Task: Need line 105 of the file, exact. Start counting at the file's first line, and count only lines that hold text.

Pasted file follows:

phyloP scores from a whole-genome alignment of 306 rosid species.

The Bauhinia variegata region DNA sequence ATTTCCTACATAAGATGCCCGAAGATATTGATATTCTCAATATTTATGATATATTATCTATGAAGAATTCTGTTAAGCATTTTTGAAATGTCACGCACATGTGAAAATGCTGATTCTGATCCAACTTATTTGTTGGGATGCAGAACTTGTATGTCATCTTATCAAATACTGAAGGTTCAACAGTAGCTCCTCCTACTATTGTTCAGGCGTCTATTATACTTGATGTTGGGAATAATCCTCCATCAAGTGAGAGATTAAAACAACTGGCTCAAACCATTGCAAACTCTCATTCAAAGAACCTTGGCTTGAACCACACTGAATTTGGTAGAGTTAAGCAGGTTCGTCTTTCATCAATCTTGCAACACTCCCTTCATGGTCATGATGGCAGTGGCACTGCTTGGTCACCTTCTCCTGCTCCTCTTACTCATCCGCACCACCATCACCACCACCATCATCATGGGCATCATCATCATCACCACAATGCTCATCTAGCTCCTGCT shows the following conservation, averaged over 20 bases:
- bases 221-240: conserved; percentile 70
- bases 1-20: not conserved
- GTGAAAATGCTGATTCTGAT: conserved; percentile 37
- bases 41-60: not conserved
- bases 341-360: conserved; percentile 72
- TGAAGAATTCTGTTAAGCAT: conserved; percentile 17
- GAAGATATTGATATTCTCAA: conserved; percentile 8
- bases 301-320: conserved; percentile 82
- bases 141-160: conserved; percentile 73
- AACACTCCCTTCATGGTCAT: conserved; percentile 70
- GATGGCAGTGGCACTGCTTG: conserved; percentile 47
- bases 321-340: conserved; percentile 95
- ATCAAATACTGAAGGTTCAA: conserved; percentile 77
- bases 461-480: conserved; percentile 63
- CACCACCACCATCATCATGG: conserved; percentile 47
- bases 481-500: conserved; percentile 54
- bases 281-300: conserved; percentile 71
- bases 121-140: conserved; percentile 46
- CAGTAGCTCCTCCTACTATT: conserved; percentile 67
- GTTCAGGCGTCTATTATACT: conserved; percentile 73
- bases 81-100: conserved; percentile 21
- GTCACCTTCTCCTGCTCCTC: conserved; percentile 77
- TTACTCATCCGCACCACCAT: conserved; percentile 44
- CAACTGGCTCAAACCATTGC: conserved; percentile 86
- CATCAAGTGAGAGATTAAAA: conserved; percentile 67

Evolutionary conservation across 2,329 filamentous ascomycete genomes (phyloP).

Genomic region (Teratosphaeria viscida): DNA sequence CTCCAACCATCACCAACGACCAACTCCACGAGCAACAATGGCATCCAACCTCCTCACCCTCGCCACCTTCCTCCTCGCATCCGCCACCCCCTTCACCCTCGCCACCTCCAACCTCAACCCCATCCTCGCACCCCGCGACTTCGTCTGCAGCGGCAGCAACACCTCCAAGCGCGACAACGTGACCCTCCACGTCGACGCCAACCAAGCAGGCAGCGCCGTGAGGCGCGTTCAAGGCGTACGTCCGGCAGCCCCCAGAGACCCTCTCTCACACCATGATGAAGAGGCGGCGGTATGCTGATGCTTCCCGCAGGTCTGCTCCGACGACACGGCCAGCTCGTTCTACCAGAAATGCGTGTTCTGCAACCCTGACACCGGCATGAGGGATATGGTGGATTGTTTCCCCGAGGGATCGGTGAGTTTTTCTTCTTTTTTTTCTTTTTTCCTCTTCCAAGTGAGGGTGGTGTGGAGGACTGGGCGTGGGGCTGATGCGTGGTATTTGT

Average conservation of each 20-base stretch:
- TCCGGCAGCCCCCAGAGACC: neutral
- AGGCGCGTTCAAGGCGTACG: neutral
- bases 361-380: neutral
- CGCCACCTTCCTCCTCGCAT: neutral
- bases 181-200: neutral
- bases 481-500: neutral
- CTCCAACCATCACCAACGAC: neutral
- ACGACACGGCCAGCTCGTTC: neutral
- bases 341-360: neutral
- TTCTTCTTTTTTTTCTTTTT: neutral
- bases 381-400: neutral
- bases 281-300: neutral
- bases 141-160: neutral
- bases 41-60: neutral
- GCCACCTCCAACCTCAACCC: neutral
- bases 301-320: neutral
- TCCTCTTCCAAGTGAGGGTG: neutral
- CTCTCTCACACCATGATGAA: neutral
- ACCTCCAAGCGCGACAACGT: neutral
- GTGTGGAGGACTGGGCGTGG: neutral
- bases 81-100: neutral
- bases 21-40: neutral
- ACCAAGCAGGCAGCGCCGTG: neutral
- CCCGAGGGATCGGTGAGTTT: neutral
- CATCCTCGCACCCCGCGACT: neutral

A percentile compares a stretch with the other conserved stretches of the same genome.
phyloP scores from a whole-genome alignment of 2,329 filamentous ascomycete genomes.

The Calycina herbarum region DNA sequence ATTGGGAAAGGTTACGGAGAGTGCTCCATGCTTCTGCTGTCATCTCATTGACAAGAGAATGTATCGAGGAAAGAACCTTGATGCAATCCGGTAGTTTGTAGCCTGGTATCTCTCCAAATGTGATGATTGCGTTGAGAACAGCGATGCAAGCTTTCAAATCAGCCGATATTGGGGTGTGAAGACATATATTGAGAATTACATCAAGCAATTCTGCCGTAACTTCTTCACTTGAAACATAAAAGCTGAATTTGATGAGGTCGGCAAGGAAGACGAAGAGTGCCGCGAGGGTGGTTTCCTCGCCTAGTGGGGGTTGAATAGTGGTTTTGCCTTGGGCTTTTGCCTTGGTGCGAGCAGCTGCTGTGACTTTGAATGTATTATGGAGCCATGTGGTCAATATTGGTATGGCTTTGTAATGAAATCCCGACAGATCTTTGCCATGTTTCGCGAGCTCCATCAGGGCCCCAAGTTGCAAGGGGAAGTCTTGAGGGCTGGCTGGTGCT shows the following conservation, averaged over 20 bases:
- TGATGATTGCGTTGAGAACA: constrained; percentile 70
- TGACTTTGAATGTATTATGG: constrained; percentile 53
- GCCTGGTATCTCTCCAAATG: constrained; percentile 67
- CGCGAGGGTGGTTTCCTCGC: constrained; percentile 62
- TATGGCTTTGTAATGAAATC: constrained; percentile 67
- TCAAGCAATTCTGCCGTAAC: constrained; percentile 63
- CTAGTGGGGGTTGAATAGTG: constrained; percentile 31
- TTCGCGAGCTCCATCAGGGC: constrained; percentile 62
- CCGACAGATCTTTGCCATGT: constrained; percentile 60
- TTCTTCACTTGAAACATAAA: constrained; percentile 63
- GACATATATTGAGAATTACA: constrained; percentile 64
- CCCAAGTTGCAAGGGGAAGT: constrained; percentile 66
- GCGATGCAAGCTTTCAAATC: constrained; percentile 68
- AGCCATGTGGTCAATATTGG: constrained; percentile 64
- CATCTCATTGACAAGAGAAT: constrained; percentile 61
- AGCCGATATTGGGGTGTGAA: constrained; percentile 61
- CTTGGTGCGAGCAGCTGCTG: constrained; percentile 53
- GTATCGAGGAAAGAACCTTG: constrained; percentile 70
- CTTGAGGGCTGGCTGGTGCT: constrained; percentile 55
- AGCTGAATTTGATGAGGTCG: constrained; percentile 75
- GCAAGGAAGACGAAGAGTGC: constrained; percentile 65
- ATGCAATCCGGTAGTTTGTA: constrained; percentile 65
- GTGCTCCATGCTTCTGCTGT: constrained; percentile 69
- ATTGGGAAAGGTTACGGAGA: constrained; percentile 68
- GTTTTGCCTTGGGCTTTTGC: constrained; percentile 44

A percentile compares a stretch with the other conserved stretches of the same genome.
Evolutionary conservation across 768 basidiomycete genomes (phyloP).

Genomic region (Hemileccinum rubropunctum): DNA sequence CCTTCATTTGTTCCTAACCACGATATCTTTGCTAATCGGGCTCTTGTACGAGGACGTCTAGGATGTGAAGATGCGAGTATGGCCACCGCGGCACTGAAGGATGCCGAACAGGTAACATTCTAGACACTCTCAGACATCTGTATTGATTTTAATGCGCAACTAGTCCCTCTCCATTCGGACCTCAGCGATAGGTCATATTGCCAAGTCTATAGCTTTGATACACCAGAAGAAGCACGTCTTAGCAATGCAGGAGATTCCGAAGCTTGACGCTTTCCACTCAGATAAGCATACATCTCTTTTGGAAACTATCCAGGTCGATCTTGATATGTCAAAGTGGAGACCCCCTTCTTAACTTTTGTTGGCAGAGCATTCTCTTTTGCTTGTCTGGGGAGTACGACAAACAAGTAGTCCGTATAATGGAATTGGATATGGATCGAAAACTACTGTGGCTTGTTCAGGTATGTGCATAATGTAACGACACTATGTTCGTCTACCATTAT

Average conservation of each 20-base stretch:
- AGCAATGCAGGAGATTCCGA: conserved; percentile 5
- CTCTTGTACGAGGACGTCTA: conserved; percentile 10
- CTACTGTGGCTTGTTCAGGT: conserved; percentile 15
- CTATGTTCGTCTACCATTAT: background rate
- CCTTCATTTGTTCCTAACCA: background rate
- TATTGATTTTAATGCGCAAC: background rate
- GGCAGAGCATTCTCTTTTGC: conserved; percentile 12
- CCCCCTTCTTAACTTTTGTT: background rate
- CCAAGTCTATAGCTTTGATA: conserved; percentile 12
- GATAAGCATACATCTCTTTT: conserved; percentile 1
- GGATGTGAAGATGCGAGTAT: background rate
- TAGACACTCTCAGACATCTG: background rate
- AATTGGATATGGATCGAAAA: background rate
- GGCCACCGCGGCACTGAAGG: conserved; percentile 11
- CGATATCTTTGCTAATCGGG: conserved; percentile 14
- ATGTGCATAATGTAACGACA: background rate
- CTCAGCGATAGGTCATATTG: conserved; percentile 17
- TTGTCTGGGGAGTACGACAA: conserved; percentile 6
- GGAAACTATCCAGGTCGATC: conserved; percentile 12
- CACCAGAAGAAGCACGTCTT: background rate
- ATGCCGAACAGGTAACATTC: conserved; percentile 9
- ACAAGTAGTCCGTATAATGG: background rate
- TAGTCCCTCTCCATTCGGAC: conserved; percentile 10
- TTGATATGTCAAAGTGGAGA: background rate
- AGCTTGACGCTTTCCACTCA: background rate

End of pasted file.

- TTGTCTGGGGAGTACGACAA: conserved; percentile 6